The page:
Jenni reckons she couldn’t have done it without the help of the Romantic Novelists’ Association. She’s been on its new writers’ scheme, which offers a useful critique each year by experienced authors, along with other assistance.
Sister Linda Taylor – herself a published writer, with six Random House titles to her credit – has also been a source of excellent constructive criticism. “She is the most brutal beta reader. I’m more scared of her than I am my agent! She’s very good at what she does, and she doesn’t hold back. ‘Cut that out. That’s repetition!’”
From flooring to fiction
Jenni’s early working life was spent in… the contract flooring industry. “Which sounds dull – ‘floor screeds… (she fakes a yawn)… lino’ (there’s another) – but it wasn’t. When you know how stair nosings work, it’s actually quite interesting!”
Later, having had four sons in a relatively short span, a return to full-time work was never very practicable. Not that Jenni put her feet up. She helped with her husband’s business, helped care for her parents (is still helping her mum), and has had a range of part-time jobs.
As with many authors, writing was done in the gaps: when the boys were at school; when they’d gone to bed; when she had no other pressing tasks.
She often wonders if the chance to write full-time might not prove as helpful as it sounds.
“If I was doing this full-time I’d only know about the log-burner,” she smiles, nodding at it. “You need the input of outside life.”
As she points out, “Writers tend to be middle-aged – because we’ve got something to write about. Life experience… it’s one of the areas in which we score!”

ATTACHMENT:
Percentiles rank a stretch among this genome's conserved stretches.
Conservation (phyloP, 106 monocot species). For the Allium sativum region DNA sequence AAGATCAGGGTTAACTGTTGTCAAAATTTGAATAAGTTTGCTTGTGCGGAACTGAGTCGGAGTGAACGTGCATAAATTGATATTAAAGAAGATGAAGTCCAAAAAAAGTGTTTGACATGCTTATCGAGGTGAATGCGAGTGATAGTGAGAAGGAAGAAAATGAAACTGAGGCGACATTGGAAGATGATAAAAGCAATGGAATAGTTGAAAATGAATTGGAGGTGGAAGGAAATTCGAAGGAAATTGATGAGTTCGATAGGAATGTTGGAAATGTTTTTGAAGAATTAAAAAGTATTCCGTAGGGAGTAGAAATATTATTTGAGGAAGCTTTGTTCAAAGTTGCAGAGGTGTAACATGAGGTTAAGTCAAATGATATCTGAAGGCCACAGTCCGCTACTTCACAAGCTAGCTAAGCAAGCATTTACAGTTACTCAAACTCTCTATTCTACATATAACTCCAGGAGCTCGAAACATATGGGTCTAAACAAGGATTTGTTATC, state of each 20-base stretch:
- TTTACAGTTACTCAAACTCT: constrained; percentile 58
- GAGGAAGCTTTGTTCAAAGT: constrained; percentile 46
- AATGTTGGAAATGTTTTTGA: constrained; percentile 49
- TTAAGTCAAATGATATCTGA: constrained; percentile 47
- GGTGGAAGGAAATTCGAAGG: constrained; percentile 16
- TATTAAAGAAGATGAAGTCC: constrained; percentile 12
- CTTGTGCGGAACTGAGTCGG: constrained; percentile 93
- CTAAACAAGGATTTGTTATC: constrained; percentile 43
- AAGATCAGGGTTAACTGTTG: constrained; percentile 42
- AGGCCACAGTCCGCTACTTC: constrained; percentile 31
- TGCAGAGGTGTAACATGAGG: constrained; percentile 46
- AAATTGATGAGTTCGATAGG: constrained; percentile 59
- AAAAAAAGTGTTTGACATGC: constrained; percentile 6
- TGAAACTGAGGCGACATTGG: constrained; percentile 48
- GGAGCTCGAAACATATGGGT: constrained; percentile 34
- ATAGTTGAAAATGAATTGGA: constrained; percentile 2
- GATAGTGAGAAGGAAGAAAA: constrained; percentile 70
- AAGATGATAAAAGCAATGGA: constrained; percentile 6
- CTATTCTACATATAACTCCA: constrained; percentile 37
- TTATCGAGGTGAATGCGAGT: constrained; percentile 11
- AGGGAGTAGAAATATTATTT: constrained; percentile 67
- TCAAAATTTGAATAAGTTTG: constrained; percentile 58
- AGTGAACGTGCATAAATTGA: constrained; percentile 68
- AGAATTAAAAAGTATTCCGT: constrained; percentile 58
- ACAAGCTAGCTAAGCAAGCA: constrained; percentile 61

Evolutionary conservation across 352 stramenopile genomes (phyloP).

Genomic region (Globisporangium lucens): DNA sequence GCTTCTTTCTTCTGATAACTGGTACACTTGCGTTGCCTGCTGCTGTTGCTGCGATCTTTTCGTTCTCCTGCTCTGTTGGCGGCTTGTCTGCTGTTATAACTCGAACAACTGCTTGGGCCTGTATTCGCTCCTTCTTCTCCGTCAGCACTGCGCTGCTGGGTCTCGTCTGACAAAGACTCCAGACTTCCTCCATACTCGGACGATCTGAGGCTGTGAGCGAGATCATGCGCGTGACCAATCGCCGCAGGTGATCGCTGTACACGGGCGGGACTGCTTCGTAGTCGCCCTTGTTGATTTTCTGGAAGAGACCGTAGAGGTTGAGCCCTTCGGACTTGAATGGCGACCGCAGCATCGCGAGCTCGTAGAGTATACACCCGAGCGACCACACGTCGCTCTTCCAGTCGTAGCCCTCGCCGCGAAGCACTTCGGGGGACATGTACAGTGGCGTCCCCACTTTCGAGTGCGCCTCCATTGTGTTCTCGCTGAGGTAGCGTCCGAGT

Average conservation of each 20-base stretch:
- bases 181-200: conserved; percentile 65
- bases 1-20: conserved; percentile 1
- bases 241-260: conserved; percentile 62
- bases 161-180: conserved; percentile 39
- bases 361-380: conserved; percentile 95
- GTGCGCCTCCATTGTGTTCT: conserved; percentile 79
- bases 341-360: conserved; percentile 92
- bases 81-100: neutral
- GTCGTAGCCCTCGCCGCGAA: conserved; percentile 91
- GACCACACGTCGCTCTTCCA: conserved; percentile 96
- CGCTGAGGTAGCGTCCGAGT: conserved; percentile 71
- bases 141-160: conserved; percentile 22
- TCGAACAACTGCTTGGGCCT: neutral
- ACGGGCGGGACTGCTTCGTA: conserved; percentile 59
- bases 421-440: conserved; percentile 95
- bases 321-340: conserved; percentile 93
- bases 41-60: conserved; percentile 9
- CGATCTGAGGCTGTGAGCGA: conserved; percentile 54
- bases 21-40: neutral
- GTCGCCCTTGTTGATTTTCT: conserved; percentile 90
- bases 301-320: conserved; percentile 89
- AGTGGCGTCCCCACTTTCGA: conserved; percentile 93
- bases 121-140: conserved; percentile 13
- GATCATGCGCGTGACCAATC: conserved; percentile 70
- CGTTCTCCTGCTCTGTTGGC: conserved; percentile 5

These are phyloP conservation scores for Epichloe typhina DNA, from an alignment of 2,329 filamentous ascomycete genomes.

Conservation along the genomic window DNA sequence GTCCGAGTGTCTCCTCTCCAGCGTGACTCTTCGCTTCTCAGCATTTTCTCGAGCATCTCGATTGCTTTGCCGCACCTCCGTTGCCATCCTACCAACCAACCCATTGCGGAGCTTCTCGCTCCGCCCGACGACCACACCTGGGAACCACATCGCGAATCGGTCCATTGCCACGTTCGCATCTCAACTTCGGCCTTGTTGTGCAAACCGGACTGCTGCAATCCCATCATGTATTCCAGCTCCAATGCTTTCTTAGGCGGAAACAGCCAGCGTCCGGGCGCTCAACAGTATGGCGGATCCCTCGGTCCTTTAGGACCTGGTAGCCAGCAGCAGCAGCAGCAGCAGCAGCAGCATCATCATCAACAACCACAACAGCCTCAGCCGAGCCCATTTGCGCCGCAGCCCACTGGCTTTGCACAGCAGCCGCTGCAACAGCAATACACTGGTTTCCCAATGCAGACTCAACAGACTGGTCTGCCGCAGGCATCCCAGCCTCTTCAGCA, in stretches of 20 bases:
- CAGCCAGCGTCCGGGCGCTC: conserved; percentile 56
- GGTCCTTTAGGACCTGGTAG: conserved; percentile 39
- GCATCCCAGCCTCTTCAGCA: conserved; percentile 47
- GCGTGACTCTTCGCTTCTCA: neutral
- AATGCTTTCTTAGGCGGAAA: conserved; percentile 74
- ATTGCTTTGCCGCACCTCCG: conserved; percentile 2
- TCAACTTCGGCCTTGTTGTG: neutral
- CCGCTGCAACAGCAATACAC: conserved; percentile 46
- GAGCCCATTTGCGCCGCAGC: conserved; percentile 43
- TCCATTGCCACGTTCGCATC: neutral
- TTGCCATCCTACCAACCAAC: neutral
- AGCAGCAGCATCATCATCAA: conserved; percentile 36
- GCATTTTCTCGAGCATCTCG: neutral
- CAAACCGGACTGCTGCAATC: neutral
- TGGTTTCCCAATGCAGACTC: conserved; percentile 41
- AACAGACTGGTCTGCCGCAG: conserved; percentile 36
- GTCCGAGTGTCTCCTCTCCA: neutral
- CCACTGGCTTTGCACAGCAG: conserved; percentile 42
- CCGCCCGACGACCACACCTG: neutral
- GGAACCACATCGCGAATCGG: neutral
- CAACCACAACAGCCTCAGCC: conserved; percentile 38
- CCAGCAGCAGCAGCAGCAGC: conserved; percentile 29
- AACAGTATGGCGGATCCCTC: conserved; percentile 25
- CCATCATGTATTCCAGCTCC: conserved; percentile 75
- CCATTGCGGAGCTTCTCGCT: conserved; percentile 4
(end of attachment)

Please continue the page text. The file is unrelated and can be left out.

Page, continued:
The ‘beginning’ beginning
Jenni hails from Kent.
Read as a youngster – finished all the volumes in her bookcase (“white chipboard, with stickers on the side”) at home.
Liked Daphne du Maurier and Anne of Green Gables, among others.
Did well at English, and enjoyed creative writing, but did a degree in history.
Met Suffolk-born-and-bred husband-to-be, Anthony, at Newquay. “He was a surfy dude; I was down there camping, with a friend, and he was in the next tent.”
They decided to live in Suffolk. Anthony has his own business, restoring antique furniture. So she came to the county in 1998.
“In this house 20 years. Room down, room above, and tiny lean-to bathroom. We were going to be here two years… 20 years and four children later…”
Mind you, they have extended it.
It’s a lovely village, with a sense of community, says Jenni. A little path runs up to nearby houses. “It’s like a time-warp.” And there’s priceless good-neighbourliness. Jenni says she’s often nipping out to borrow a little bit of milk – as she does this morning.
Favourite contemporary authors include Lee Child and Harlan Coben.
She acknowledges most writers don’t make mega-bucks. “I’m realistic. I’m not materialistic – we’re not a money-driven family. You can tell from my car on the drive!”
Her second novel, due in 2019, is set in a fictional Suffolk auction house. The central character has a growing tea-set. As she acquires a new piece, members of her disjointed family come back into her life.
“TW Gaze in Diss” – the auction house whose sales she’s attended over the past two decades – “have been fantastic with research help and inspiration,” says Jenni, who stresses her story is about a very-much fictional business.
The writer intends setting further tales in a region she’s taken to her heart. “I love this part of the world and, having lived in Suffolk for 20 years, I champion East Anglia in all my work.”